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accessing data structure

by CColin (Scribe)
on Nov 16, 2007 at 12:49 UTC ( #651182=perlquestion: print w/ replies, xml ) Need Help??
CColin has asked for the wisdom of the Perl Monks concerning the following question:

Hi, I have some XML represented in a variable $results which returned a structure using Data::Dumper as follows:
print Dumper ($results); $VAR1 = [ { 'somevar1' => { 'othervar1' => 'somevalue' 'othervar2' => 'somevalue' } 'somevar2' => { 'othervar1' => 'somevalue' 'othervar2' => 'somevalue' } }, { 'somevar1' => { 'othervar1' => 'somevalue' 'othervar2' => 'somevalue' } 'somevar2' => { 'othervar1' => 'somevalue' 'othervar2' => 'somevalue' } } ];
And so on for many more iterations... So, what I think is that I have an anonymous array of a hash of hashes? If the first value is an array, I'd like to do a foreach loop over it to get at the other values. Try as I might I'm not succeeding in unravelling the $results array in perl code. I can access individual elements as follows:
$results->[0]{'somevar1'}{'othervar1'}
But - this does not solve the problem in that it is necessary to know how many elements of the array there are in order to access all such values. Attempting to dereference the array with
@dereferenced_array = @{results}; $no_elements_in_array = @dereferenced_array;
Always produces a result of 1 for $no_elements_in_array even when there are lots of elements (basically does not work as expected). Clearly I am missing something in working with this data structure. My first question is how do I get at the number of elements (ie. first level hashes) in the array? Then at least I can write a for loop as follows and solve the immediate problem:
for ($i = 0; $i < $no_elements_in_array; i++) { $value = $results->[i]{'somevar1'}{'othervar1'}; print "$value\n"; }
Second, why does my attempt to get at the array fail? Thanks Colin

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Re: accessing data structure
by lupey (Monk) on Nov 16, 2007 at 13:35 UTC
    Seems you are new to references. Your question will be answered by reading the following Perl documentation:

    perlreftut and perldsc

    lupey

Re: accessing data structure
by agianni (Hermit) on Nov 16, 2007 at 13:39 UTC
    Your main problem is that @{results} is not the same as @{$results}, which is what I think you're looking for. Always use strict and use warnings in your code and you'll get a warning (actually a fatal error) when you try to run code like this.
    perl -e 'split//,q{john hurl, pest caretaker}and(map{print @_[$_]}(joi +n(q{},map{sprintf(qq{%010u},$_)}(2**2*307*4993,5*101*641*5261,7*59*79 +*36997,13*17*71*45131,3**2*67*89*167*181))=~/\d{2}/g));'
      Thanks - staring at the code too long I missed it. I had warnings on but didn't get what I'd done wrong. Now I have a real array structure I can start to unravel. Colin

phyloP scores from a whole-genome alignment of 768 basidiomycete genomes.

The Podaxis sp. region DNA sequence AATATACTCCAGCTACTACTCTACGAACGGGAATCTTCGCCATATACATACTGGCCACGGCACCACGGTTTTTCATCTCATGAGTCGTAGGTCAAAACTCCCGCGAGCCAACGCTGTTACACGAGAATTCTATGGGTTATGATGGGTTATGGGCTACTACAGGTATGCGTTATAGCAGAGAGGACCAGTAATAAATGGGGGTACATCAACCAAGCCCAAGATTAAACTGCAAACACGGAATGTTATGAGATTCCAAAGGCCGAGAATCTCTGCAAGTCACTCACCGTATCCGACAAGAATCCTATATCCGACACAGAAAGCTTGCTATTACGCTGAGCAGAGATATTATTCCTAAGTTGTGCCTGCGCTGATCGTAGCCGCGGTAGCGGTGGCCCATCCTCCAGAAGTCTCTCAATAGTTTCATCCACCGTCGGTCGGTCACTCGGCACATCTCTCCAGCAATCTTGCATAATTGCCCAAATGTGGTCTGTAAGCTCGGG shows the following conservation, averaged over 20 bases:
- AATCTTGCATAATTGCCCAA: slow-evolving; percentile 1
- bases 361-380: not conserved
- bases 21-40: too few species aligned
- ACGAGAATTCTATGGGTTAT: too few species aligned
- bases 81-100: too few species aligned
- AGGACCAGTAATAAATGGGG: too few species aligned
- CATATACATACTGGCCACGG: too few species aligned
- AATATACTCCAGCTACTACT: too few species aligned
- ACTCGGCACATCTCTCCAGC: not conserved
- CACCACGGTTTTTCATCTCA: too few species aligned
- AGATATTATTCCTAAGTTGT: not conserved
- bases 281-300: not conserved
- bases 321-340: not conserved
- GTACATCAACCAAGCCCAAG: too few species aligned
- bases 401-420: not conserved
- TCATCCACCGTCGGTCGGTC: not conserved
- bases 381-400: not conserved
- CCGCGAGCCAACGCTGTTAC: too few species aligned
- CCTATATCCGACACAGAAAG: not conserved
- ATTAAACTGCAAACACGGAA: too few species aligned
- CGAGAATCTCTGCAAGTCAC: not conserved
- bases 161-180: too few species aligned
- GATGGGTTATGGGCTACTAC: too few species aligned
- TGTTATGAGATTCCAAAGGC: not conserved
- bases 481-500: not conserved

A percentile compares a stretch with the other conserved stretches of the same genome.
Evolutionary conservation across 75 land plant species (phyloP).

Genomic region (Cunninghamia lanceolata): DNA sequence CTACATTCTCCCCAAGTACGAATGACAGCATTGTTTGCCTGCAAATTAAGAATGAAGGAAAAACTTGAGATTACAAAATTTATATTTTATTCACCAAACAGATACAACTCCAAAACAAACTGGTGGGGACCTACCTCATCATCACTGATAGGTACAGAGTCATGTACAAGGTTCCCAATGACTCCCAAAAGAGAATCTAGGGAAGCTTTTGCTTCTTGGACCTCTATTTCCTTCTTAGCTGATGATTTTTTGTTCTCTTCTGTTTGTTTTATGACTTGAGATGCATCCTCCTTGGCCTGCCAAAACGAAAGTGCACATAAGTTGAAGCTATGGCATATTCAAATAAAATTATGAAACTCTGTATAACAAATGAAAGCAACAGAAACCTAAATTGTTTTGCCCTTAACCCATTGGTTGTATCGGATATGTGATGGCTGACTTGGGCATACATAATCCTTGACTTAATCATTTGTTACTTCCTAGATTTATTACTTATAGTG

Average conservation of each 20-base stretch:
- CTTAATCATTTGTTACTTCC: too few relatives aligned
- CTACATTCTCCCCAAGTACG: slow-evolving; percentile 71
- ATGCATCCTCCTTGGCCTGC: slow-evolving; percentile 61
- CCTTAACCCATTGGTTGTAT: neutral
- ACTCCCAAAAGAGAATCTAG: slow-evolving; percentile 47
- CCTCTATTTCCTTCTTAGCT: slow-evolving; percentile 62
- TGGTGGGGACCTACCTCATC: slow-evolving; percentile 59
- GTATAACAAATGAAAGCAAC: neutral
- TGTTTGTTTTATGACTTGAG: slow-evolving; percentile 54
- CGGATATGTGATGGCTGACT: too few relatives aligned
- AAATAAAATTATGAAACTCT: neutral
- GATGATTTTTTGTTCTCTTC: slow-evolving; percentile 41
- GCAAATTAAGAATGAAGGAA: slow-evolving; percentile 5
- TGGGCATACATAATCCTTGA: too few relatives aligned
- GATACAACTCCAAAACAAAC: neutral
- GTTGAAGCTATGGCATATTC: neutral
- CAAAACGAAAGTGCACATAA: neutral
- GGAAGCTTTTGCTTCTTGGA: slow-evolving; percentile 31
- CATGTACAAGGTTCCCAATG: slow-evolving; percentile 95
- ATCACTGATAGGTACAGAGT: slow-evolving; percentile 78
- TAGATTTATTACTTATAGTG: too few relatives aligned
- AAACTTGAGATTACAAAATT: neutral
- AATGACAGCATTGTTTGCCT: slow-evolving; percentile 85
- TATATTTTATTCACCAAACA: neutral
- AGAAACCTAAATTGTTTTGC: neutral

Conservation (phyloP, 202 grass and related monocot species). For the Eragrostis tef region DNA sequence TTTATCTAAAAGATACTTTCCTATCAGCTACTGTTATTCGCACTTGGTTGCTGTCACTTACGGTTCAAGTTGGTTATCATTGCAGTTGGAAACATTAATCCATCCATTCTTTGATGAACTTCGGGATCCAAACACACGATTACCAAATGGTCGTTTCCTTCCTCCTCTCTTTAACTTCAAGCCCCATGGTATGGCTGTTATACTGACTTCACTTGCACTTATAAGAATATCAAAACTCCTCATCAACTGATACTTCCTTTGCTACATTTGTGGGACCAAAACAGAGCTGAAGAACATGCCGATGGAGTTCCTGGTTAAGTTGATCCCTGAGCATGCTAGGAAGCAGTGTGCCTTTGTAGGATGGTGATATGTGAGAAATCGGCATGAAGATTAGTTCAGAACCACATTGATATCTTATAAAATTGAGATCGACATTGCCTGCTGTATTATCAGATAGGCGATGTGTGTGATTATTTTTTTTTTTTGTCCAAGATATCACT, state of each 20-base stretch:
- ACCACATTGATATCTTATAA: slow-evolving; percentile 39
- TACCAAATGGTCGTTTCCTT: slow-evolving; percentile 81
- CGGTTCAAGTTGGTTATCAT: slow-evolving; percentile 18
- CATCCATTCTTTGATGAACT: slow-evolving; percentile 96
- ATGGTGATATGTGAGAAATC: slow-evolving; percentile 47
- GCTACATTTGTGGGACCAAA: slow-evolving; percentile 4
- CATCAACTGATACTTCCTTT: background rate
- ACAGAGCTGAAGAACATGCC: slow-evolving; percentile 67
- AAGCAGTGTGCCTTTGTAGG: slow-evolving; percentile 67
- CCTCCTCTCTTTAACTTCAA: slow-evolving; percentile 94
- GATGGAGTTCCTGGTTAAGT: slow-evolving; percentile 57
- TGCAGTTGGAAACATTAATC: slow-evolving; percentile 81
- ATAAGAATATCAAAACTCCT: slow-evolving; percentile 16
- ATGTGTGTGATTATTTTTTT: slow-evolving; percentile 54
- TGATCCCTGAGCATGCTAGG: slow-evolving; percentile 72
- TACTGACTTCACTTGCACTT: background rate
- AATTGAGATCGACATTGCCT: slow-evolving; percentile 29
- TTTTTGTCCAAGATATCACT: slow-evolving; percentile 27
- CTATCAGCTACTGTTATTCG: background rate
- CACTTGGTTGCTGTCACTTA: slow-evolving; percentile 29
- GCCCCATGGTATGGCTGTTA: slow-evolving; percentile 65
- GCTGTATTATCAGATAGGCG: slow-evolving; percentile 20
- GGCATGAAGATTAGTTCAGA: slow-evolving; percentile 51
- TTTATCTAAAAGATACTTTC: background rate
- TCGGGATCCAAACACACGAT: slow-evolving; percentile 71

I had warnings on but didn't get what I'd done wrong.
        Perhaps you already tried this, but sometimes use diagnostics; will provide a little more detailed help in figuring out what the warnings really mean.
Re: accessing data structure
by jbert (Priest) on Nov 16, 2007 at 13:42 UTC
    As well as reading up on references, please make your code run under use strict; and use warnings;.

    This would have been useful in this case because you would have got the warning:

    Global symbol "@results" requires explicit package name at - line 2.
    which would have given you a hint that you had messed up, writing @{results} instead of @{$results} (or just @$results).

    strict and warnings are really useful and save a lot of time for you and for people answering questions, too.

      Hi, I had read up on references and also had strict and warnings on. I don't take posting to this august list so lightly, but references aren't so easy in Perl, at any rate that's the way it is for me. Never attribute to indolence what can first be explained by ignorance... Thanks anyway to the person who spotted the issue.
        Sorry if I seemed rude, I didn't mean to cause any offence.

        My reference to references (ha!) was in the context of the previous reply. I hope that helps change the tone a little (without that, it does seems ruder to me).

        I don't understand how you got the results you did with strict on, this code fails to execute for me (compilation error):

        #!/usr/bin/perl use strict; my @dereferenced_array = @{results}; print "not reached\n"; # doesn't execute
        perl 5.8.8, linux.
Re: accessing data structure
by glide (Pilgrim) on Nov 16, 2007 at 16:24 UTC
    to walk inside the hash, use the keys function. For example:
    for my $key (keys(%{$results})) { print Dumper $result->{$key}; }
Re: accessing data structure
by planetscape (Canon) on Nov 17, 2007 at 10:32 UTC

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